The Schiavo case highlights an extremely dangerous trend in which the courts - not the legislature, and often against the expressed intention of the legislature - are being used to redefine the law.

The background to Terri Schiavo's sad case is well known. A married woman, she suffered a heart attack at the age of 25. During her emergency medical treatment, she suffered a type of stroke, and consequently suffered severe brain damage.

Negligence suit

For three years she underwent rehabilitation; but within months of a $1.2 million medical negligence payout, her husband, Michael Schiavo, discontinued rehabilitation, and had a "do not resuscitate" notice posted over her bed.

There was an immediate breach between Michael Schiavo, who is his wife's legal guardian, and her family, who want to give her proper care. This has continued to the present day.

Michael Schiavo, who has since become engaged to another woman and has had two children with her, had obtained court orders for the cessation of nutrition, alleging that Terri Schiavo is in a permanent vegetative state, and that she had previously told him that she did not want to live if permanently incapacitated.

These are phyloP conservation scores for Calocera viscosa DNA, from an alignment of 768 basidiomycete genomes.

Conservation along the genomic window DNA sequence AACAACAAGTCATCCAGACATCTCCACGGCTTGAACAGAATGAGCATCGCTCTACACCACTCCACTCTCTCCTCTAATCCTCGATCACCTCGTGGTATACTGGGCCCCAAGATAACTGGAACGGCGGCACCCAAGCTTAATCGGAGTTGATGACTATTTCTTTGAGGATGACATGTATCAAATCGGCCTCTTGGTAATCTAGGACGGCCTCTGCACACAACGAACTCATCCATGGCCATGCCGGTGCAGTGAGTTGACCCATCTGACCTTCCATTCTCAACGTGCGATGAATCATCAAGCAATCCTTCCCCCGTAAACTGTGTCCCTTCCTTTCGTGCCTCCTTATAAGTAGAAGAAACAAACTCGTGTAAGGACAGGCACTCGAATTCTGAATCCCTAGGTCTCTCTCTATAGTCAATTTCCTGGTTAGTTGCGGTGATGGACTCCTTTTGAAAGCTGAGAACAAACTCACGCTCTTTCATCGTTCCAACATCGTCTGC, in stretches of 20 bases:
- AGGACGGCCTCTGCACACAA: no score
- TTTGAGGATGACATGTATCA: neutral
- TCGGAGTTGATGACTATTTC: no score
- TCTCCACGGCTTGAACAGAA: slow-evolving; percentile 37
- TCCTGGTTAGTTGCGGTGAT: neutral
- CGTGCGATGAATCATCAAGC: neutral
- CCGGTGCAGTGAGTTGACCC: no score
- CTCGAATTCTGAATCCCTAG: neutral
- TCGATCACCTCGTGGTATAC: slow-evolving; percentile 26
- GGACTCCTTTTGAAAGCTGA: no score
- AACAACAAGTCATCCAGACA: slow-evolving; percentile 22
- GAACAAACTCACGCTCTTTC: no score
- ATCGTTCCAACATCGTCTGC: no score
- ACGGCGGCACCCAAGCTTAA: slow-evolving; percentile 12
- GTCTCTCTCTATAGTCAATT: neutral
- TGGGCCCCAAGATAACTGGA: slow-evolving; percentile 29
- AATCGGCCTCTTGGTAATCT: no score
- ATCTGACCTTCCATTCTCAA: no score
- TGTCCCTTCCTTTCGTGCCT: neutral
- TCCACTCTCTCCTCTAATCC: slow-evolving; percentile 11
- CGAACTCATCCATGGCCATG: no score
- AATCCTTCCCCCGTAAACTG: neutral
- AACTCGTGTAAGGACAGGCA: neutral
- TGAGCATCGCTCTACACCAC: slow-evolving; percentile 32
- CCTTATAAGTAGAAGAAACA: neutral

Her family contested this, asserting that she is severely brain injured, but is interacting with family and medical staff, without being able to verbalise her intentions. In other words, she is in the "locked-in state", in which she is aware of what is going on around her, interacts with family and friends, but cannot communicate verbally with them. The visible evidence, shown repeatedly on TV, strongly supports her family's position.

The injustice of the present situation is highlighted by comments made by Dr William Hammesfahr, a physician with lengthy experience in treating patients with brain injuries, who examined her several times, for a period of some ten hours.

He said before her feeding tube was removed, "There are many approaches that would help Terri Schiavo. I know, because I had the opportunity to personally examine her, her medical records, and her X-rays. It is time to help Terri, instead of just warehousing her. She would have benefited from treatment years ago, but it is not too late to start now."